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What Is The Most Effective Form Of Training?

This is always an interesting question: What Type Of Training Is Best?

Ask 100 people and no one will have the same response.

High-intensity Interval Training, strength training, cardiovascular conditioning, barbell ONLY training, bodyweight ONLY training, CrossFit,

The List Goes On!

Generally speaking, strength and resistance training to some degree will probably be most beneficial for the most amount of people on a consistent or semi-consistent basis. The reason:

Strength and Resistance training, specifically, improves posture, balance, muscle and bone density, it strengthens connective tissue, it improves joint function (when done property, like anything), it increases testosterone and natural growth hormone, it creates an “after burn” effect where your body continues to burn calories for an extended duration afterwards as your body repairs itself. This is especially beneficial for anyone trying to tone their bodies, strengthen their musculature and lose fat in the process. As opposed to cardiovascular training alone, strength training will give you all the positive effects of running, walking, stair-stepping, etc, but will also continue to transform your body metabolically long after the training has been completed.

And don't worry, ladies. Lifting weights will NOT make you bulky. It will NOT. Remove yourselves from the idea that lifting weights and resistance training causes bulkiness. Strength Training creates a lean, toned figure. You need a whole lot more than simple weight training to gain "bulk." General strength and conditioning will NOT cause this. 


Strength Training, Conditioning, Workout Programs, HIIT

With straight cardiovascular training such as running, walking etc, you are taking advantage of the calorie burning effect of the exercise itself, but once your heart rate returns to baseline and the activity stops, you lose much of the calorie burning effect and boosted metabolism that resistance training will provide. Also, there is typically a catabolic effect associated with steady-state cardio and distance training, meaning your body will break itself down at longer durations rather than build itself up with longer, slower cardio alone, and as we age, we want to PRESERVE muscle, not jeopardize it. And while it can enhance fat loss, its effects are far less impactful than resistance training.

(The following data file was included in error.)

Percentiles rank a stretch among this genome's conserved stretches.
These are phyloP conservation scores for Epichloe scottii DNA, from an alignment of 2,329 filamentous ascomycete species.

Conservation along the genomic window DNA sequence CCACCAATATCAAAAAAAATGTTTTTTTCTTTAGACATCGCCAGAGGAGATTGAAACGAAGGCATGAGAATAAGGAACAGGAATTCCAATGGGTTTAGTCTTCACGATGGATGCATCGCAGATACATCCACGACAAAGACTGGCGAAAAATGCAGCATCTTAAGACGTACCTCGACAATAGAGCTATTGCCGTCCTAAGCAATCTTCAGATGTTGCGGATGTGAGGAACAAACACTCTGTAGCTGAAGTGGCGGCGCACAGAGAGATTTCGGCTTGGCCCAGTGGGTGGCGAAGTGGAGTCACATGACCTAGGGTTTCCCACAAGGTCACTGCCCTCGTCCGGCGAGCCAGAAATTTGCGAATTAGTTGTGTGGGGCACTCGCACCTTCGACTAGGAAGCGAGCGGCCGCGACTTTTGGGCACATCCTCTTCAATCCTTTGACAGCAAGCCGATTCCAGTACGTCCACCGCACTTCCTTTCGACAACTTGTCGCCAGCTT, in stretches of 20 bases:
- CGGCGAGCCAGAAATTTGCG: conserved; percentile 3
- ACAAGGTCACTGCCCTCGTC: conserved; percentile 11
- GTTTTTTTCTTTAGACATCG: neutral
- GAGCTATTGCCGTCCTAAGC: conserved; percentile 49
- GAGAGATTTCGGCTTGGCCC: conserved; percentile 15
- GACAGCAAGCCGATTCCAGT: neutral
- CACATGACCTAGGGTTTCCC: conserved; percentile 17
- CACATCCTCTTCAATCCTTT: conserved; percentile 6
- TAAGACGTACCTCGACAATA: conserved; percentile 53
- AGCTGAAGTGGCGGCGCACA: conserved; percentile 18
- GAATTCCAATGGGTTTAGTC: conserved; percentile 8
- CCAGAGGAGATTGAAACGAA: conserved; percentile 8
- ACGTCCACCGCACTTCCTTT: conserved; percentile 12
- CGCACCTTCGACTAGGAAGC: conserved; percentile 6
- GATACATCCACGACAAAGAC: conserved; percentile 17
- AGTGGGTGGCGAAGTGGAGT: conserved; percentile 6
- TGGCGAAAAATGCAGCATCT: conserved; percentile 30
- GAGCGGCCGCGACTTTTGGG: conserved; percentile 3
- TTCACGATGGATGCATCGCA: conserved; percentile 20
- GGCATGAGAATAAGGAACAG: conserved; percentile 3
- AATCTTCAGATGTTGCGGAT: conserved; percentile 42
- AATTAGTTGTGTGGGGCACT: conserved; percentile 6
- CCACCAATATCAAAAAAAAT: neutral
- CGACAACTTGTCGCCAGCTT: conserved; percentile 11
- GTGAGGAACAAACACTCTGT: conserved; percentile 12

My personal preference is HIIT and incorporating both aspects, strength training AND conditioning. Your heart rate stays elevated, you get an extreme cardiovascular response in addition to the resistance training benefits, and your heart rate/metabolism will reach levels above and beyond what you could typically accomplish with just strength OR just cardio. 

With that said, try to add resistance to your HIIT circuits. Use dumbbells, use a barbell, add resistance, make it feel like WORK. Make the most of of your training, whatever it is.

Ultimately, nothing works unless YOU DO, so consistency will always reign supreme. At the end of the day, whatever keeps you CONSISTENTLY moving and disciplined enough to STAY COMMITTED is what you should be doing. Just move. The benefits of exercise in general far outweigh the benefits of nothing at all.